TRIACs and Incandescent Lamps

There are some concerns that the chopped up waveforms from a TRIAC driven circuit, will stress an incandescent lamp. Here are the results of some tests conducted on both a small 6W “nite-lite” bulb, and a standard 60W bulb.

Below is a 60W bulb, with a improvised dimmer, set fairly low. The results show a calculated resistance of ~100 ohms. No big current spikes. The current follows the voltage.

Triac60_VIs

The following is that same 60W bulb, but now the upper trace is measuring the output of an amplified photo-diode, that’s picking up the light from that bulb. This detection circuit has a high bandwidth, somewhere close to 100KHz. The slow droop is actually the filament slowly cooling down, and emitting less light. From its droop rate, I estimate its time constant to be in excess of 60mS. The light ripple appears to be around 15 to 20%.

Triac60_VLs

Also note the resistance of 240 ohm. when subjected to the full 120V, and the of only 21 ohms, when its cold, and measured with an ohmmeter. Even very dim, the resistance climbs to 100 ohms, in the first photo.

Below is the results of the 6W nite-lite bulb. The brightness ripple appears to be over 35%. The time constant is also faster. Looks to be a tad over 30mS.

Triac6_VLs

When I took a current and voltage reading off the scope, with a dim setting, I measured 72V peak, and 50mA peak. This results in a resistance of 1440 ohms. The rated hot resistance is 2400 ohms, and cold, off an ohmmeter, it measures 270 ohms. Again, the current follows the voltage, with no big surge.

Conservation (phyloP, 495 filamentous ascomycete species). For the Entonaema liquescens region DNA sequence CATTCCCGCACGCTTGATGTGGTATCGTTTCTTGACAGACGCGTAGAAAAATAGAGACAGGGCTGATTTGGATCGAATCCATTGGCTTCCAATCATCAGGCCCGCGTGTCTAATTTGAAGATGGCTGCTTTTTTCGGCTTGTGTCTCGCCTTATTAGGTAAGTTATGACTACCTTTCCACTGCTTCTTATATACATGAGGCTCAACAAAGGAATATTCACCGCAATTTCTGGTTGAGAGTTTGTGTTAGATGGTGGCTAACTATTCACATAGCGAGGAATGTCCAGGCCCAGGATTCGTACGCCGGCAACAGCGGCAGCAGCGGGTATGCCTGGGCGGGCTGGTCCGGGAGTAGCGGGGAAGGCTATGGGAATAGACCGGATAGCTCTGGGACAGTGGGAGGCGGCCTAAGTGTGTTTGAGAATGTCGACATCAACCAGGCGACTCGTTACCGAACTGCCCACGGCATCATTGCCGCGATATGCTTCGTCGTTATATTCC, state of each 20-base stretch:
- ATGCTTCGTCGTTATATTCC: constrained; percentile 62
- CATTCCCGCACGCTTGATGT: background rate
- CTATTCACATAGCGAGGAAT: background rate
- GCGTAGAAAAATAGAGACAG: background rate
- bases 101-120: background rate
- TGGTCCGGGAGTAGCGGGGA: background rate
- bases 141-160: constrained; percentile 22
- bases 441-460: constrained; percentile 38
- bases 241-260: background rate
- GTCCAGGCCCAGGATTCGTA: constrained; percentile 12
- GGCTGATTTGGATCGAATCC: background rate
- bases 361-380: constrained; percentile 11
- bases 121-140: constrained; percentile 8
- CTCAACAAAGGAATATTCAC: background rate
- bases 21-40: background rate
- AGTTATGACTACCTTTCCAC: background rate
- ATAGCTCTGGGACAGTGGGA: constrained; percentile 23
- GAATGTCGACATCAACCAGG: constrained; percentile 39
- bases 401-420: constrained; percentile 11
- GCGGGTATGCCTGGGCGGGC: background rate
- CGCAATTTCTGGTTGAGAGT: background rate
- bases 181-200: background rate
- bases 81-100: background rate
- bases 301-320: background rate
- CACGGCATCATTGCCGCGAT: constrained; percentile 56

Triac6_Sine_s

Above is a reference measurement, with 120V applied to the 6W bulb, with no added circuitry. The light ripple is a 120Hz sine wave. Its amplitude is also ~35%.

From what I measured, it appears that the TRIAC drive doesn’t hurt a incandescent filament.

Just for fun I hooked up a #44 6V lamp, to 9VAC trimmed with a 1N5819 rectifier, giving a half wave voltage:

T_no44_9VACs

And here is the circuit I used to monitor the light emitted from the lamps:

Photo_dets

Photodiodes are very fast responding devices. They can see variations well down into the nanosecond range. The limiting factor, here, is the op amp. Though the MC34072 is a relatively fast op amp its still inexpensive.

Acceptable Photodiodes:

PD204 – Everlight. To Be Discontinued (162KB)

SFH229 – Osram. T1 Package. Cathode on Flat. (231KB)

Here is a more in accurate analysis of the light variation;

T60_Ls

For the 60W bulb, there is only 20% variation, off the peak. If we wan to fudge we could split the difference, say the nominal light output is at 90%, and it varies +/-10%.

T6_Ls

For the 6W night light bulb, the light output drops to 65% of the peak. Again weaseling out, we could put the nominal level at 83% with +/-17% variation.

S6_Ls

For Reference, the 6W bulb straight off the 120VAC. Note even here, the low is 67% of the the peak. Or +/-16% variation, off the nominal value. There still is almost no difference versus the TRIAC figure.

End.